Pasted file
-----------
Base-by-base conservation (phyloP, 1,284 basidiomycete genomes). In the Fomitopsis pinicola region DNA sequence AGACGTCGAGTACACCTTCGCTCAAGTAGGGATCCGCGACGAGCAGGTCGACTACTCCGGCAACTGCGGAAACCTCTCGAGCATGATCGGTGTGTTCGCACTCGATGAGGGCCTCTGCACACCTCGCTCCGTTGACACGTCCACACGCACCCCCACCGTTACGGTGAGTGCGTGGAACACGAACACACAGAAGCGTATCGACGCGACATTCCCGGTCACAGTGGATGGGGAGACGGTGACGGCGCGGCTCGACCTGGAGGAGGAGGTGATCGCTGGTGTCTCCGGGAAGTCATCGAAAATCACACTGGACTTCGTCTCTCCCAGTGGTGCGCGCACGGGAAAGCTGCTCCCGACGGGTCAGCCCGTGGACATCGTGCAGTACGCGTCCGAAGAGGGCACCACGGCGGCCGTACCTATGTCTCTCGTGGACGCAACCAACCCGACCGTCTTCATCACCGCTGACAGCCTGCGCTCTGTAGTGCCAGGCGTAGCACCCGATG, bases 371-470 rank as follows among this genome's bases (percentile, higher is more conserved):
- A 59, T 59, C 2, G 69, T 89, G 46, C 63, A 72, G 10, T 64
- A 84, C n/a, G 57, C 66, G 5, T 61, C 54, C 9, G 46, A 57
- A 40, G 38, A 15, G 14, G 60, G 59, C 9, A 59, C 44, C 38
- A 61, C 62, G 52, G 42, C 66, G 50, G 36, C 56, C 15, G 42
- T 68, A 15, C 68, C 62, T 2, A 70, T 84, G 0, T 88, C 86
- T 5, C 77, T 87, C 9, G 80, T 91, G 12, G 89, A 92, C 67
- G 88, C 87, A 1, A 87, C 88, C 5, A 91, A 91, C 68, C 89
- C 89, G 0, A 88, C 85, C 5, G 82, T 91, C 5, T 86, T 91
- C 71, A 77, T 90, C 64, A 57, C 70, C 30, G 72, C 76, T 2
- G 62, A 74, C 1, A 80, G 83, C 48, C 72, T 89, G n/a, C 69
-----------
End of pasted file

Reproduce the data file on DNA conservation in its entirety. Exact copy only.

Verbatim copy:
Base-by-base conservation (phyloP, 1,284 basidiomycete genomes). In the Fomitopsis pinicola region DNA sequence AGACGTCGAGTACACCTTCGCTCAAGTAGGGATCCGCGACGAGCAGGTCGACTACTCCGGCAACTGCGGAAACCTCTCGAGCATGATCGGTGTGTTCGCACTCGATGAGGGCCTCTGCACACCTCGCTCCGTTGACACGTCCACACGCACCCCCACCGTTACGGTGAGTGCGTGGAACACGAACACACAGAAGCGTATCGACGCGACATTCCCGGTCACAGTGGATGGGGAGACGGTGACGGCGCGGCTCGACCTGGAGGAGGAGGTGATCGCTGGTGTCTCCGGGAAGTCATCGAAAATCACACTGGACTTCGTCTCTCCCAGTGGTGCGCGCACGGGAAAGCTGCTCCCGACGGGTCAGCCCGTGGACATCGTGCAGTACGCGTCCGAAGAGGGCACCACGGCGGCCGTACCTATGTCTCTCGTGGACGCAACCAACCCGACCGTCTTCATCACCGCTGACAGCCTGCGCTCTGTAGTGCCAGGCGTAGCACCCGATG, bases 371-470 rank as follows among this genome's bases (percentile, higher is more conserved):
- A 59, T 59, C 2, G 69, T 89, G 46, C 63, A 72, G 10, T 64
- A 84, C n/a, G 57, C 66, G 5, T 61, C 54, C 9, G 46, A 57
- A 40, G 38, A 15, G 14, G 60, G 59, C 9, A 59, C 44, C 38
- A 61, C 62, G 52, G 42, C 66, G 50, G 36, C 56, C 15, G 42
- T 68, A 15, C 68, C 62, T 2, A 70, T 84, G 0, T 88, C 86
- T 5, C 77, T 87, C 9, G 80, T 91, G 12, G 89, A 92, C 67
- G 88, C 87, A 1, A 87, C 88, C 5, A 91, A 91, C 68, C 89
- C 89, G 0, A 88, C 85, C 5, G 82, T 91, C 5, T 86, T 91
- C 71, A 77, T 90, C 64, A 57, C 70, C 30, G 72, C 76, T 2
- G 62, A 74, C 1, A 80, G 83, C 48, C 72, T 89, G n/a, C 69